At the same time, I fear we’ve had a commensurate shrinkage in our expectations about the level of effort we should have to expend to bring about that better life.  Left to our own devices, we prefer things to be quick and easy, including our penchant for fast food and our distaste for exercise, which is contributing to national obesity and its related illnesses, both physical and mental.  There is very strong evidence to suggest that exercise is as, if not more, effective than medication in treating depression, such as the study at Duke University, yet antidepressants remain very popular because they require less effort.

Well, like growing old, happiness is not for sissies.  It’s work, but for most of us, it’s achievable, as Dan Baker, psychologist and former director of the Life Enhancement Program at Canyon Ranch so eloquently outlines in What Happy People Know.  He describes happiness traps to be avoided, like trying to buy happiness or find it through pleasure.  He believes that people can teach themselves to be happy through the use of six happiness tools, namely appreciation, choice, personal power, leading with strengths, language and stories, and multidimensional living.

As our knowledge of unhappiness and mental illness has increased, so has our understanding of the underpinnings of happiness, although that is not the focus of the DSM, which serves as a diagnostic reference tool for psychologists of the “find what’s wrong and fix it” school of thought.   To understand flourishing, we must turn to the DSM’s polar opposite, Character Strengths and Virtues, A Handbook and Classification.  When Drs. Seligman and Peterson were in throes of writing the book, they referred to it affectionately as the “un-DSM”, and their goal was to identify and classify what was right with people, rather than what was wrong, which is the foundation of the Positive Psychology movement. Psychological health is not merely the absence of disease, but at its best, is characterized as thriving.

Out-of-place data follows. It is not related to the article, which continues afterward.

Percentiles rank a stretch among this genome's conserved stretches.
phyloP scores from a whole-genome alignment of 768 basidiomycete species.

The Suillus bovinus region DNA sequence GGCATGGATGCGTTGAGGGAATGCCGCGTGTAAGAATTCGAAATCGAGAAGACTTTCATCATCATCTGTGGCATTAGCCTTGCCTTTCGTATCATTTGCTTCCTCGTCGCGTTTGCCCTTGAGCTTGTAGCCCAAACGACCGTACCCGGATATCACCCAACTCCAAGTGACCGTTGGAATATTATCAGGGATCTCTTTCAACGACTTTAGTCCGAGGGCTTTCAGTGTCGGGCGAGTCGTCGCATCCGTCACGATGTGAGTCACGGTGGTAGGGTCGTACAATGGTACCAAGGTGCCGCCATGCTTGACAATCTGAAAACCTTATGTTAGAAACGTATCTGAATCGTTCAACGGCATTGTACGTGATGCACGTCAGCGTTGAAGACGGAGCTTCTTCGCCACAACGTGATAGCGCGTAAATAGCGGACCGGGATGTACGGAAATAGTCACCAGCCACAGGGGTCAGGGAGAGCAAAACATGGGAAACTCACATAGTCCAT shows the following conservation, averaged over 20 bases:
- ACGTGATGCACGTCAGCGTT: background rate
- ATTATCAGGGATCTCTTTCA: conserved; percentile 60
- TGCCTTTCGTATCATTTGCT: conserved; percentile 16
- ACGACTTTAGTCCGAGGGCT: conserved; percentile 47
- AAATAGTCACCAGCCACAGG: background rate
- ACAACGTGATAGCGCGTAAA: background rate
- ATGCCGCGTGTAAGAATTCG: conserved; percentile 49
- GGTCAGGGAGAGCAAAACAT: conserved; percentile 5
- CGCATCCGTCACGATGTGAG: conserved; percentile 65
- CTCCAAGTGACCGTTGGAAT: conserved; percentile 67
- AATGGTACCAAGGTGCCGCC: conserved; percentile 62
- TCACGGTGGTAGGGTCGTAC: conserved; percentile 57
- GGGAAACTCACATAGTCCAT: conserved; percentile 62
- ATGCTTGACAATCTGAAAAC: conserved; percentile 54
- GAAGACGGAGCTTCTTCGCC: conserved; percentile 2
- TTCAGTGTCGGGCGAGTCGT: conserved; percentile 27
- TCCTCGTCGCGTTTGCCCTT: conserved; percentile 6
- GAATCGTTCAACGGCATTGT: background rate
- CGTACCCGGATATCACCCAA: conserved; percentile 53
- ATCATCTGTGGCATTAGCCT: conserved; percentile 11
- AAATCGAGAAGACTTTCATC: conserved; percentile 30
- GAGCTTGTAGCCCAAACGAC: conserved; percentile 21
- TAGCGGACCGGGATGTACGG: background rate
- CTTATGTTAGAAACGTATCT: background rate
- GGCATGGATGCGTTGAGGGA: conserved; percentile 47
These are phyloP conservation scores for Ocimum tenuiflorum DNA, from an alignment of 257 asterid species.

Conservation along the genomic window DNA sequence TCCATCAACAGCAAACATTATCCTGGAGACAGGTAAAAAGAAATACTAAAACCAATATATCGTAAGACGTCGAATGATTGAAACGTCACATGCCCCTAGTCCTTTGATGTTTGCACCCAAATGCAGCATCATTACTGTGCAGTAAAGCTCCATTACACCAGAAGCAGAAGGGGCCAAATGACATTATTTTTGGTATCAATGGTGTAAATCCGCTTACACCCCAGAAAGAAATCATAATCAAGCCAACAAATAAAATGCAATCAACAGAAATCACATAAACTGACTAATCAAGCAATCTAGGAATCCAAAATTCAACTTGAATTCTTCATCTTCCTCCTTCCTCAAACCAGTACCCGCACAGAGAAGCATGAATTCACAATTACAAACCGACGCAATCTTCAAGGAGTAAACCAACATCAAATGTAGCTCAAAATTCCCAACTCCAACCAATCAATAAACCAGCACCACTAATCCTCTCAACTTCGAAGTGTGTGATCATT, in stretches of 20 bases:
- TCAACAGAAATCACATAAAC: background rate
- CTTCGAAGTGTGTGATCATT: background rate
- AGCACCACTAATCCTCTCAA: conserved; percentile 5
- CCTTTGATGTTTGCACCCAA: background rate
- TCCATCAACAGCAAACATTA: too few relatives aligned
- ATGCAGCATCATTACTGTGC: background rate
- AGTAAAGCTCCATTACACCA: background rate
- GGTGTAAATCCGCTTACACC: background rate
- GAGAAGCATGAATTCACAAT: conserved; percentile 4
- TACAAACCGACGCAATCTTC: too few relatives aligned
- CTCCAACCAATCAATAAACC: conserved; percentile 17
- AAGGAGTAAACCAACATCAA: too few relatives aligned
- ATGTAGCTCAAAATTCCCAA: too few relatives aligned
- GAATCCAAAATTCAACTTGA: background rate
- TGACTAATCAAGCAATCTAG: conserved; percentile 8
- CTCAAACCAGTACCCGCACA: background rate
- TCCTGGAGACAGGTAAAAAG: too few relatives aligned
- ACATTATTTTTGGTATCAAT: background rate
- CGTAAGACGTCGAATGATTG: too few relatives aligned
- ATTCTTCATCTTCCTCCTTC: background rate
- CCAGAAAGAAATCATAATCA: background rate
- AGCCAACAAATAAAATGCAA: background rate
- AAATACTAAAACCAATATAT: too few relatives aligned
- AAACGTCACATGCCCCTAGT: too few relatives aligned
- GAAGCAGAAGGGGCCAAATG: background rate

Both the DSM and the “un-DSM” set out to provide a classification scheme so that psychologists can identify conditions, of distress or flourishing, in a reasonably productive and consistent manner.  Classification helps recognize basic elements to establish a protocol for evaluating data.   Is it perfect?  Not by a long shot, but then things rarely are, are they?

Humans are complicated, whether they are presenting or evaluating data.  Rather than bashing the DSM V, let’s each of us take responsibility for our own happiness and mental well-being to the best of our ability through proper diet, sufficient exercise and a focus on optimism and gratitude.  If are unfortunate enough to number among the legion who did not win the cortical lottery and suffer from a mental disorder that requires treatment, let us thank our lucky stars that we have a branch of medicine and devoted practitioners to help us overcome those difficulties.  Let us give further thanks that we were born in a time that allows us to get the help we need, rather experience some of the ghastly outcomes suffered by our forebears.

It’s all too easy to criticize, but it takes work to be constructive and optimistic.  Happiness is not for sissies.

 

Share This